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How Emotional Intelligence and To-Do Lists Can Help Save the Planet
We are two journalist moms writing about family issues from a feminist perspective. Research, interviews and personal stories connecting systemic issues and family life; also, 40+ mom humor. You can read past issues here. follow us on Instagram here. Click below to get this newsletter in your inbox, free.
Barn's burnt down --
I can see the moon.
This Zen poem is hanging on my cousin’s fridge. I read it every time I visit her, and I think about it a lot, especially these days, when there is so much that’s burning.
I was thinking about it this week in particular because I’ve been talking with a lot of folks about climate anxiety. I teach college students, and they, like many other people in their 20’s, are anxious about their futures, questioning everything from whether to have kids, to what kind of work and resources will be available to them when they’re my age.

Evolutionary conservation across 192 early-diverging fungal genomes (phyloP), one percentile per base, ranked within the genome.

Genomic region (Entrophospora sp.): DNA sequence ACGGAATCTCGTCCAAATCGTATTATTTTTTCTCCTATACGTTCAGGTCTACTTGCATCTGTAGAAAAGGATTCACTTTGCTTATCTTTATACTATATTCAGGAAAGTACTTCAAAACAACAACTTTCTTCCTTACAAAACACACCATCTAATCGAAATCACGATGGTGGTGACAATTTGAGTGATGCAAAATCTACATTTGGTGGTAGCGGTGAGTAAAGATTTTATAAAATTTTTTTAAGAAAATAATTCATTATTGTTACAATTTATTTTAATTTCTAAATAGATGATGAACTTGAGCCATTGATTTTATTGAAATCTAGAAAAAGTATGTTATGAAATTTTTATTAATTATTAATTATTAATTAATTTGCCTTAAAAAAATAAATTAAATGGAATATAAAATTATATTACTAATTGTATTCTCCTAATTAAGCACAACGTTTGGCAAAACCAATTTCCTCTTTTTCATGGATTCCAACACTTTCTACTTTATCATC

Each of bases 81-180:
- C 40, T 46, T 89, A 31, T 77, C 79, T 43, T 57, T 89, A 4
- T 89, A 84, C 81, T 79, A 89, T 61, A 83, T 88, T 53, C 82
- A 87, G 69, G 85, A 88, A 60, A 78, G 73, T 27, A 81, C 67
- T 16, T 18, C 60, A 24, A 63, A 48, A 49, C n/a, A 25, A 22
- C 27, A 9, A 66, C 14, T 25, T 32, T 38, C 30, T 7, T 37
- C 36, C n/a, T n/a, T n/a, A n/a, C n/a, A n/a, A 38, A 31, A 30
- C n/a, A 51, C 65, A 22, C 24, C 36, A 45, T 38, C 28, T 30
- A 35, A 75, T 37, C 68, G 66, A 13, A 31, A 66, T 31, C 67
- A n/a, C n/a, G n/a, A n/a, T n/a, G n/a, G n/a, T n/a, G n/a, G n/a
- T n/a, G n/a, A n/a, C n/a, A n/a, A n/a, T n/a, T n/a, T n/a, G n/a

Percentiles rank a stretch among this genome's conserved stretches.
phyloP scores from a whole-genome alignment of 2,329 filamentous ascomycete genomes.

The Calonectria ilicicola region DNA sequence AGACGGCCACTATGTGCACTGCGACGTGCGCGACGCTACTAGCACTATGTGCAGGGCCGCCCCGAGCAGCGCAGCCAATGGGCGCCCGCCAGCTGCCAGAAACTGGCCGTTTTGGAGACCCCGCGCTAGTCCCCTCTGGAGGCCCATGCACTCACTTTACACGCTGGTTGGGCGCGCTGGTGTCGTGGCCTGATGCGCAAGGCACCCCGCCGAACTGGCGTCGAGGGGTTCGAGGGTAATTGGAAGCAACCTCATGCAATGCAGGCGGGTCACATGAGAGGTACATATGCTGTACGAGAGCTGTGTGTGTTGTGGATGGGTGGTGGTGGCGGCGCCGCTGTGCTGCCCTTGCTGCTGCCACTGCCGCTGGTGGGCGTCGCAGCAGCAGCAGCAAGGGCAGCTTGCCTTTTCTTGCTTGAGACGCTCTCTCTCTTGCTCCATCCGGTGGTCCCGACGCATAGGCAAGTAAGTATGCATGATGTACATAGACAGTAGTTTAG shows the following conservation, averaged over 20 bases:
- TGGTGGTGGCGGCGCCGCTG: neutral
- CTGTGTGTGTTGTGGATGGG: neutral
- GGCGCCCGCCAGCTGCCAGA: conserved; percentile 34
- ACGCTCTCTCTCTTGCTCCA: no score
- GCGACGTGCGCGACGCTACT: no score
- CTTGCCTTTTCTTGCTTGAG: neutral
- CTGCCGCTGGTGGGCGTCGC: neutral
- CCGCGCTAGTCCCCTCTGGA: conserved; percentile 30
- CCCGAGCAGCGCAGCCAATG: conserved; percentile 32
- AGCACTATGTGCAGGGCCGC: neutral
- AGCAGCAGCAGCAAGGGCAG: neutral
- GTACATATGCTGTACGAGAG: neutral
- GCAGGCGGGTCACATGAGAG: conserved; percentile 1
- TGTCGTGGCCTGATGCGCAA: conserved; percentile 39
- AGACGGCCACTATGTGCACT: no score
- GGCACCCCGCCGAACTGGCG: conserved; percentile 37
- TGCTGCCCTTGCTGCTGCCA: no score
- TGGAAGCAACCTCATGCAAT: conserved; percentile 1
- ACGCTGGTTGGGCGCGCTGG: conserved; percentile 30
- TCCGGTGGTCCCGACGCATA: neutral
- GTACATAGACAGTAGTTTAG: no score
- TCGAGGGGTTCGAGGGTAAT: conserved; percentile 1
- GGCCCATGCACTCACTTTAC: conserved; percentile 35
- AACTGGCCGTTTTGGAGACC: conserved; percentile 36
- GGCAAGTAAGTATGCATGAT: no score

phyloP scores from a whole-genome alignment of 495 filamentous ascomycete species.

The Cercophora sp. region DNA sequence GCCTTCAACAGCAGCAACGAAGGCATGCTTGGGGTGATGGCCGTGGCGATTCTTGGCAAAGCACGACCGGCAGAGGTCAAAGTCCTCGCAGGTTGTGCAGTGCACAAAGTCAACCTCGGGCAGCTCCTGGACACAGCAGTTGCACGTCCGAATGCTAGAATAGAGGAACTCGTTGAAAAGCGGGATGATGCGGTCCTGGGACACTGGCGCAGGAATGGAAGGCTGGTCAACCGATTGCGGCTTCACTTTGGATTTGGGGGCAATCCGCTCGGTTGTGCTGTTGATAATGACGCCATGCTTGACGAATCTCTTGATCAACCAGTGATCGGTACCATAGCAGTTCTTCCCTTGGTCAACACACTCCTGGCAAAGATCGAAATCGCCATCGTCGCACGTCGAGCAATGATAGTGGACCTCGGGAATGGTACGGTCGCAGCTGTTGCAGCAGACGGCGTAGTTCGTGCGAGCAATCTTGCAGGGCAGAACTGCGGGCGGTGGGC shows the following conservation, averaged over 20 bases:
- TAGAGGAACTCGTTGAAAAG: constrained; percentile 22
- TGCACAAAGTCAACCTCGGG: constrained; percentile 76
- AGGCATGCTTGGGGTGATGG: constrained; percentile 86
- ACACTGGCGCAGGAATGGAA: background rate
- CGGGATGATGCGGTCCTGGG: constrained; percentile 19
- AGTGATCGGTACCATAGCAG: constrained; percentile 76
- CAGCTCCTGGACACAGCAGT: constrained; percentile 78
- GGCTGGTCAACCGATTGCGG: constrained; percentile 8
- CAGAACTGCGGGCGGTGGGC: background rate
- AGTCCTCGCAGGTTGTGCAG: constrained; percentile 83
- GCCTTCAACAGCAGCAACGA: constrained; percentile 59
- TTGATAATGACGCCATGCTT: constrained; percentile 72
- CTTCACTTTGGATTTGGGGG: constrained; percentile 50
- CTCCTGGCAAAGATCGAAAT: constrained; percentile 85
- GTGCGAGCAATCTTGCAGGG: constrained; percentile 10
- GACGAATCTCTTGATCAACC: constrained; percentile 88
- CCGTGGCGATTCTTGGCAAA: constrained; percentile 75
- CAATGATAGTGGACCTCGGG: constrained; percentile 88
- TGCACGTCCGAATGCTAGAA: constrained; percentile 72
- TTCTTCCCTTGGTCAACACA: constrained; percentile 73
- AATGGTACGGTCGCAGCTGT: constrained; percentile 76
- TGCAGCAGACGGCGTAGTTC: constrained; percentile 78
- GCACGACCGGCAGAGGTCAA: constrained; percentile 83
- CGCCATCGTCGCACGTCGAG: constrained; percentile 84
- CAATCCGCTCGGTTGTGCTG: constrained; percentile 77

A September 2021 survey of 10,000 young people found that more than half were “very worried” or “extremely worried” about climate impacts. And it’s not in the least surprising that the places where people between 16 and 25 reported being most worried about climate change are the places where climate impacts are already hitting the hardest: the Philippines, India and Brazil. (The study, which is the largest of its kind, is still undergoing peer review).